Leitrim Together for Yes and the Leitrim Observer

By admin
Thursday, 23rd August 2018
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The Press Ombudsman has decided that the Leitrim Observer took action which was sufficient to resolve a complaint where it was found that the newspaper had breached Principle 1 (Truth and Accuracy) and Principle 2 (Distinguishing fact and Comment) of the Code of Practice of the Press Council of Ireland.

On 25 April 2018 the Leitrim Observer published an article under the heading “Pro Life advocates challenge leading obstetrician”. The article was an account of how a speaker at an event launching the Leitrim Together for Yes campaign was approached at the end of the meeting by a number of Pro Life supporters and confronted about some of the views he had expressed at the meeting. The article appeared on a news page and had all the appearances of a news report.

Ms Bernie Linnane on behalf of Leitrim Together for Yes wrote to the editor of the Leitrim Observer stating that the newspaper’s readers had been “duped” as the article was “distorted”.   She stated that “the assertions laid out are mostly unverified accounts of private conversations that took place after the ... launch”.

The editor responded to the complainant apologising for the article and stated that the newspaper had “got this badly wrong”. She explained that the Leitrim Observer had published an article on 18 April based on a press release by the Leitrim Together for Yes group. The newspaper was subsequently contacted by “local No campaigners” seeking a right of reply. The newspaper decided to publish an article by the No aside in its 25 April edition. The editor acknowledged that the article published on 25 April should have made it clear that it had been contributed by local campaigners against the repeal of the Eighth Amendment.   She said that the newspaper would publish a prominent apology in its next edition.

On 2 May under the heading “Apology” the Leitrim Observer acknowledged that the article published on 25 April was a right-of-reply taken up by local campaigners on the No side and that the newspaper “should have stated (this) clearly”. The apology stated that the article on the referendum campaign published on 18 April was based “on a submission from the local Yes campaign” and that the article published on 25 April was based on a submission by the local No campaign. The apology acknowledged that this had not been made clear.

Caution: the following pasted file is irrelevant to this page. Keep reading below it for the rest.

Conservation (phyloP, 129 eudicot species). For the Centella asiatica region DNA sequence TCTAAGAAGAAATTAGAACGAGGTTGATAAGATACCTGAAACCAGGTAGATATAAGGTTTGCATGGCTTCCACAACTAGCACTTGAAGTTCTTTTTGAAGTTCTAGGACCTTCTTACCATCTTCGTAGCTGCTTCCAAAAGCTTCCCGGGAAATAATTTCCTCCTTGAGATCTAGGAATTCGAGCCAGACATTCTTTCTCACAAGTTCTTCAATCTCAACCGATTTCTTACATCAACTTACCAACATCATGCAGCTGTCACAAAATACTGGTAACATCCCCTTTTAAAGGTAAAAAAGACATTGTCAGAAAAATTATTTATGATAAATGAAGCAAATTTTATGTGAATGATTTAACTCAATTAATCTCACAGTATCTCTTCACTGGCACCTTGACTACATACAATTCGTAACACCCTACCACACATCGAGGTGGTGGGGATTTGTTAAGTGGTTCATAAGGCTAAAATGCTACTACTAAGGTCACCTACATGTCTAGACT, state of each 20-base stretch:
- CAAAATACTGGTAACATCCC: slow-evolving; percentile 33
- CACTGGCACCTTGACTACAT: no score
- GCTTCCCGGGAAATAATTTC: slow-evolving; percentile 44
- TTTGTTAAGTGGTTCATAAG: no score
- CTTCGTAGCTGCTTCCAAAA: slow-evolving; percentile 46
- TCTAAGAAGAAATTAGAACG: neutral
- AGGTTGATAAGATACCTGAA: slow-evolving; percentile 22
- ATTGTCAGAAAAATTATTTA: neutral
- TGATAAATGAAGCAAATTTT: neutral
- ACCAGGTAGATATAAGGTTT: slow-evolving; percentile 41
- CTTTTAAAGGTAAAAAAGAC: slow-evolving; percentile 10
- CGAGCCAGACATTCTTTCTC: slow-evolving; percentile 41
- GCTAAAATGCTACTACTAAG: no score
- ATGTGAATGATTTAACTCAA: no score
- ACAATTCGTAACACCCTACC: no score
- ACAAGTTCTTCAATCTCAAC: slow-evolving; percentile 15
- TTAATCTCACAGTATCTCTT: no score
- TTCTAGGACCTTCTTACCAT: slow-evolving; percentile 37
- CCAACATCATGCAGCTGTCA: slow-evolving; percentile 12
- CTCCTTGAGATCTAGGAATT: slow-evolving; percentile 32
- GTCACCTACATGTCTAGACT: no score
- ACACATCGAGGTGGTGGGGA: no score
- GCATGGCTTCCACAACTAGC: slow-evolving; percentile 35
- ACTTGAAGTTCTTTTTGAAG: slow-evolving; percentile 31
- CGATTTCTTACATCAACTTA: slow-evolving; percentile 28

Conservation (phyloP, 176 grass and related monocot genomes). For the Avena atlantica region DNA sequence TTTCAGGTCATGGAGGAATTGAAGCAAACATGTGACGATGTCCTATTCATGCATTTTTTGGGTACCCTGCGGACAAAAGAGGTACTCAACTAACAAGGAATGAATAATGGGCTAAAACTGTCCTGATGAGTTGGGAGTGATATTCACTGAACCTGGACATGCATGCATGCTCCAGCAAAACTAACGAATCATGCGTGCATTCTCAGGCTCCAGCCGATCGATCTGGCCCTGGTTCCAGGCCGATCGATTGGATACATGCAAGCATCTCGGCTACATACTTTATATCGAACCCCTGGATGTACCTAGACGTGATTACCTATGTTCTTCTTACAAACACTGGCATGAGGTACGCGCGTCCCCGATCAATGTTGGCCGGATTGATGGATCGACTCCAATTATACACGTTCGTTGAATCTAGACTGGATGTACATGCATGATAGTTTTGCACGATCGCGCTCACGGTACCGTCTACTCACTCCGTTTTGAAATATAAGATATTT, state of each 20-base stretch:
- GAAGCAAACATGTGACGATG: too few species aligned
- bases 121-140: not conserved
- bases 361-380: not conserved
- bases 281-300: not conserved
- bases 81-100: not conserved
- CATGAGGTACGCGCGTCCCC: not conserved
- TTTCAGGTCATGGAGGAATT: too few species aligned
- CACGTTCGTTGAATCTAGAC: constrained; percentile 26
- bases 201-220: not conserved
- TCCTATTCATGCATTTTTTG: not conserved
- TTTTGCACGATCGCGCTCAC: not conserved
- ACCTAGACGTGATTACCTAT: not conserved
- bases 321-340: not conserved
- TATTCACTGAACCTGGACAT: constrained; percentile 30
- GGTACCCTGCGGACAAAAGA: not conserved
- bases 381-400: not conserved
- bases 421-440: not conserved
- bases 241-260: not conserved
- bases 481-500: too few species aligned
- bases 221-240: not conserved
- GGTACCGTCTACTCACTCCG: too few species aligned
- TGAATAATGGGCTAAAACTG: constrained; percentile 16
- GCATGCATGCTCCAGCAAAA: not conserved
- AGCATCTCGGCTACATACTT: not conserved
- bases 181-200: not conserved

Ms Bernie Linnane made a complaint to the Office of the Press Ombudsman stating that the apology was “inadequate and unacceptable” because it was made to readers and not to the Leitrim Together for Yes group. She stated that the group should have been offered a right-of-reply to challenge inaccurate claims in the article published on 25 April.

The editor of the Leitrim Observer in a submission to the Office of the Press Ombudsman stated that the article published on 25 April had not been solicited by her newspaper, that it had been submitted by a group known as CoS Leitrim Cares.  She stated that she had acknowledged to the complainants that the article had been misleading and had fallen “far short of (the newspaper’s) normal journalistic standards”. The editor said that she had responded quickly when she received the original complaint, had apologised and set the record straight.

Ms Linnane in response stated that the “Leitrim Observer has not acted in good faith” and wished the complaint to be referred to the Press Ombudsman. As the complaint could not be resolved by conciliation it was forwarded for a decision.

Principles 1 and 2.

It is evident that the Leitrim Observer by failing to make clear to its readers that the article published on 25 April had been submitted by one side in the referendum campaign breached Principle 1 of the Code of Practice. This states:

In reporting news and information, the press shall strive at all times for truth and accuracy.

As the article appeared to be the work of journalism, i.e. an objective report of a meeting, rather than something submitted by the No side the Leitrim Observer cannot have striven for truth and accuracy.

The article also breached Principle 2. This states:

Readers are entitled to expect that the contents of the press reflects the best judgment of editors and writers and has not been inappropriately influenced by undisclosed interests.

This requirement was breached as readers were misled into thinking the report had been the work of the journalist staff of the newspaper rather than the submission of one side campaigning in a referendum.

However, the apology published on 2 May made it clear to readers that what was published was not the work of the newspaper’s journalists and had fallen short of normal journalistic standards.  Given the immediate acknowledgement by the editor that the newspaper had erred and the publication of an apology at the first opportunity the Press Ombudsman has decided that action was taken which was sufficient to resolve the breach of the Code.

23 August 2018